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Myth of the Mean Girl: Living without Masks


I recently had a couple of conversations with a man about relationships between women. In one conversation he talked about his young daughter and her best friend and their love/hate relationship with one another, and in the other he mentioned the ever complex friendships between his wife and her friends. In both conversations he eventually ended his observations with a hopeless sounding statement of, “But you know, girls will be girls.”

He was talking about women hurting one another other with words and actions, about spending unhealthy amounts of time together until we blow up at one another, about betrayal and competition and unforgiveness. He’s bought into the myth of the Mean Girl. Our culture is built upon the idea that women are “Bridezillas” and “Real Housewives”, that we are “Gossip Girls” and “16 and Pregnant”, or that we are participants on “The Bachelor”, competing with one another for the attention and affection of a man. Young girls today watch tv and are taught to treat one another as competition at best and mortal enemies at worst. Girls believe this is how women are to behave, and so that is how they behave.

I used to believe the myth, too. Even in the church, all I had really seen was gossipy competition and hurt feelings, with excuses ranging from hormones to home life, but never hearing that there was another option for how women could behave.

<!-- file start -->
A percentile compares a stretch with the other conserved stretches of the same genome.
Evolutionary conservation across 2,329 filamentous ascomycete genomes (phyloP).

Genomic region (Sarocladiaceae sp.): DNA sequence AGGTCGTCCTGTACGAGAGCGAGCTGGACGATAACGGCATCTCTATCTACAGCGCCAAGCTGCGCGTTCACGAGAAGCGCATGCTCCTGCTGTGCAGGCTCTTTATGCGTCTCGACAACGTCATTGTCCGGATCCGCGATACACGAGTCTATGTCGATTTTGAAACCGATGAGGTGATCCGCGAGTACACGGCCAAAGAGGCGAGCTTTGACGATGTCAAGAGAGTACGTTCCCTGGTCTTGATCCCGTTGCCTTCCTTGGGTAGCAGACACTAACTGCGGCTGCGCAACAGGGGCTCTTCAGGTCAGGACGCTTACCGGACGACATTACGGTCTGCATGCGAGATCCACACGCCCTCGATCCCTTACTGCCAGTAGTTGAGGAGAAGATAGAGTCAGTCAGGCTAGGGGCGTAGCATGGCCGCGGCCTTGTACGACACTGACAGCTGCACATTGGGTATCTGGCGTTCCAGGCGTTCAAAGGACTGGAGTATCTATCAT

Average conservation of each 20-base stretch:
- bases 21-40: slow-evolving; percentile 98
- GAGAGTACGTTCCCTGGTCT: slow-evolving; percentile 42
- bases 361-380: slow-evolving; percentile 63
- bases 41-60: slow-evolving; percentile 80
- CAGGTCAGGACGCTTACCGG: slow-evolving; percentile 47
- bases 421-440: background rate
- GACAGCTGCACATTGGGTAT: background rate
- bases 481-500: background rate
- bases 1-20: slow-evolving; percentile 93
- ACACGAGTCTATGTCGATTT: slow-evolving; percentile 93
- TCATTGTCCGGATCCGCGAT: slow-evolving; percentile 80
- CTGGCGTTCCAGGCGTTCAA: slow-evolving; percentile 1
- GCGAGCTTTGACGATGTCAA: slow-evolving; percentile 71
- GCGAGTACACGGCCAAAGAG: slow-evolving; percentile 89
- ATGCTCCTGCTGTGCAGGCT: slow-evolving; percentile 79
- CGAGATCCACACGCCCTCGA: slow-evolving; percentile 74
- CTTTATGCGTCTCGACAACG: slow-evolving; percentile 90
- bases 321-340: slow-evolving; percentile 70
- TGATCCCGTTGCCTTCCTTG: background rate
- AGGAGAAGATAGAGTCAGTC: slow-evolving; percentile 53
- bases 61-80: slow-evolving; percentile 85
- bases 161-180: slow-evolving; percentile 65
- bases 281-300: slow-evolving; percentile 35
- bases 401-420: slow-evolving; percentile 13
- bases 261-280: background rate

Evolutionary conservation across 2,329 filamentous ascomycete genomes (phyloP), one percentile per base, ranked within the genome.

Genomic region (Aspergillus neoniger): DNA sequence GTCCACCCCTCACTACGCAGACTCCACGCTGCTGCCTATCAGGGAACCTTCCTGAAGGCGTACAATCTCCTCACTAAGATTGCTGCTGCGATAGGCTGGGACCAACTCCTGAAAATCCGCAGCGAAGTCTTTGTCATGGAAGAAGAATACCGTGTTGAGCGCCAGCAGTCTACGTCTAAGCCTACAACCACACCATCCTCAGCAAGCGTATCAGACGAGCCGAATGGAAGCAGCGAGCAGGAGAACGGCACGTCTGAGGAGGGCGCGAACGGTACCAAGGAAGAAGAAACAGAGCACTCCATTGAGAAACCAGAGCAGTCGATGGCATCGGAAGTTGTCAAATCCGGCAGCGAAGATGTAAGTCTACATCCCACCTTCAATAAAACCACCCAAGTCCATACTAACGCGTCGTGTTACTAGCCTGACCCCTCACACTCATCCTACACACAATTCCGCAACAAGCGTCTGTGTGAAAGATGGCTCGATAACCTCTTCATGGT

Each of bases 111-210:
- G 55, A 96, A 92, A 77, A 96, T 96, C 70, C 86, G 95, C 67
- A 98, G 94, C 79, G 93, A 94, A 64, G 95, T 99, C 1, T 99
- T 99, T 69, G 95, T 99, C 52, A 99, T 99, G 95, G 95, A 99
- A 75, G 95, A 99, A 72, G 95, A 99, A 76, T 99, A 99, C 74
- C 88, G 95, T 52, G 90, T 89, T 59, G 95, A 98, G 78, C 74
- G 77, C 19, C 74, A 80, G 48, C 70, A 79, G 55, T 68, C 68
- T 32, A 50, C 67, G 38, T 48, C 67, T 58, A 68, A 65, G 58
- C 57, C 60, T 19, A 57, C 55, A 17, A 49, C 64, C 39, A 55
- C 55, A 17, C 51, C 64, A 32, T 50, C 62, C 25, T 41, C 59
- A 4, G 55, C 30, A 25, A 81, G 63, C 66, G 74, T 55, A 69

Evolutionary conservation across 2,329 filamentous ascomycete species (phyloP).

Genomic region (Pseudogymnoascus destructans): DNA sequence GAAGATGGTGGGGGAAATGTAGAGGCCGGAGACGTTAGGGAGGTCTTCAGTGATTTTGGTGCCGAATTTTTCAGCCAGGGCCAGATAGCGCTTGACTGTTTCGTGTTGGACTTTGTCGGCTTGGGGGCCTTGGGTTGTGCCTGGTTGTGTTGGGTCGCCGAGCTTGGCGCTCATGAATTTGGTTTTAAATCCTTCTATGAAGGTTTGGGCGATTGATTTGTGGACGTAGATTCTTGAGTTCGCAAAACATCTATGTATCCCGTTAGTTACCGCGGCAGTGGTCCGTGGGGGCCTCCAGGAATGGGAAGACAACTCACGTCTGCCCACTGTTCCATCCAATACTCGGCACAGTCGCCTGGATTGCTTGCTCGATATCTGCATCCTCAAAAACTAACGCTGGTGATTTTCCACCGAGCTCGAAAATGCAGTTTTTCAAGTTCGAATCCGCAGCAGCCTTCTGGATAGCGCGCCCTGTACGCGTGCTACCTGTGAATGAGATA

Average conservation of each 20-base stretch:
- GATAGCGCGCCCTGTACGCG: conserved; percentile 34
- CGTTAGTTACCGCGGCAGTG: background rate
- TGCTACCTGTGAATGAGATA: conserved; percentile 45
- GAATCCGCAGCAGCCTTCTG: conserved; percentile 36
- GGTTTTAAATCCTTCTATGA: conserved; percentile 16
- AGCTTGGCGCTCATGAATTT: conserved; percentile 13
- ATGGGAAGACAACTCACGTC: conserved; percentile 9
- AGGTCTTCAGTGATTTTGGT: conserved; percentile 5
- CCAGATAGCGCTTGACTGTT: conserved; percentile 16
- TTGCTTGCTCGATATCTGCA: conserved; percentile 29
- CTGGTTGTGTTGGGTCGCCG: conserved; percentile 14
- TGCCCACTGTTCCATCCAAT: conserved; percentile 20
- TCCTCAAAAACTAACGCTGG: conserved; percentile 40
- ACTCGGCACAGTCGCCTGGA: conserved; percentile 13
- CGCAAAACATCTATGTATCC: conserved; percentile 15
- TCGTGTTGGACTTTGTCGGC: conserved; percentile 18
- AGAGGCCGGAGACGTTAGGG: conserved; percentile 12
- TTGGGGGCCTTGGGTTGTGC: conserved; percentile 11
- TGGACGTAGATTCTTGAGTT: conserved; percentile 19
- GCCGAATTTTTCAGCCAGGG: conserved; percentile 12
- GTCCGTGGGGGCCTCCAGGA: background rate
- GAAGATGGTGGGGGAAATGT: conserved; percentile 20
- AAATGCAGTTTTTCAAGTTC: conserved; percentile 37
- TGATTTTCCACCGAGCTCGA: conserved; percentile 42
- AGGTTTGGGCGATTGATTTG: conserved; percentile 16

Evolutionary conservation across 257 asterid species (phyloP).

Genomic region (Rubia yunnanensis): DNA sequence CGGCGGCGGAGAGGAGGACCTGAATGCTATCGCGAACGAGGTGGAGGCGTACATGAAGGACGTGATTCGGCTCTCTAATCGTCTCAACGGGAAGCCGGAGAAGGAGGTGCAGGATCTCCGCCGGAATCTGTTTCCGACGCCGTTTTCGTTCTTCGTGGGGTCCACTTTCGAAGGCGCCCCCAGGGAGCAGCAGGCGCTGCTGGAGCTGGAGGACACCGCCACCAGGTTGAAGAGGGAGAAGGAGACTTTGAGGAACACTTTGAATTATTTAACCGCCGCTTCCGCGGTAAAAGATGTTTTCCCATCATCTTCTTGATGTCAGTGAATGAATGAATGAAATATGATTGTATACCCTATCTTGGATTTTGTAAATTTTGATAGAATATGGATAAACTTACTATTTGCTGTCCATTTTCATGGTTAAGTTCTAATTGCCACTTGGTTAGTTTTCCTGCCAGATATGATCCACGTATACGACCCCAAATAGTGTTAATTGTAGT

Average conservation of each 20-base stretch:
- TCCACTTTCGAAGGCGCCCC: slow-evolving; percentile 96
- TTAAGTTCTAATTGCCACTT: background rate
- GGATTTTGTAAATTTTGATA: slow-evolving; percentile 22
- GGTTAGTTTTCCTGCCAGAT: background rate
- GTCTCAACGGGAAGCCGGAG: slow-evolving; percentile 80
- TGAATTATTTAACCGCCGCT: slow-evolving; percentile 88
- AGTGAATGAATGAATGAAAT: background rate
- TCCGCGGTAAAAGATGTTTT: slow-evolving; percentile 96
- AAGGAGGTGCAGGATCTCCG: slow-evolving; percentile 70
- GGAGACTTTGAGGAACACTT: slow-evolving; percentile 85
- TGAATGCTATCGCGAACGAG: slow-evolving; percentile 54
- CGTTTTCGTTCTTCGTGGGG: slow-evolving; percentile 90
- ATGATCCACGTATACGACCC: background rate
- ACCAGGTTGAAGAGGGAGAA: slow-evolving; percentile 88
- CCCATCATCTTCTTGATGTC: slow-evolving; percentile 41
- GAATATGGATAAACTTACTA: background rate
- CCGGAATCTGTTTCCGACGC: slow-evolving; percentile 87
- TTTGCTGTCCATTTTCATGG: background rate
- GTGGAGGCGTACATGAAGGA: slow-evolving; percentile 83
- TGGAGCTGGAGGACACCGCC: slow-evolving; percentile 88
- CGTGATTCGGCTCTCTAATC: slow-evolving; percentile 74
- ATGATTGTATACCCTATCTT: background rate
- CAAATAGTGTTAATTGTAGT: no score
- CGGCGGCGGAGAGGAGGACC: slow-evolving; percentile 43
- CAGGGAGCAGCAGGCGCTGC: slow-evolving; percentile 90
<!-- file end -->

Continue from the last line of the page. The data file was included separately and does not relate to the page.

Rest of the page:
But then I spent some time in a little town called Wake Forest (my parents kindly refer to it as the “seminary bubble”), surrounded by people who, for the most part, were genuinely pursuing Christ and desperately seeking to serve Him and be conformed to His image. There, I found a group of women who were more interested in pleasing God than pleasing one another, who were seeking Christ more than a husband, and who desired to learn from one another more than they desired to prove they were better than everyone else.

Does that mean we were without drama? Of course not! I distinctly remember one tear-filled confrontation between myself and two friends that ended in my throwing a pencil at one of them. I cried on a professor when she compared me to another student and I defiantly declared that I was NOT that person and then intentionally completed a project the way I wanted to, just to drive the point home. We had hopeless crushes on indecisive men and sometimes responded to the corresponding broken hearts with a frustrated “I told you so”. I was jealous when I friend was chosen for a position over me, and had many snarky conversations about “those girls”; the cute, and therefore shallow, ones that we were convinced were not “serious students” like us because they only came to seminary to land a husband. Sometimes, girls will be girls.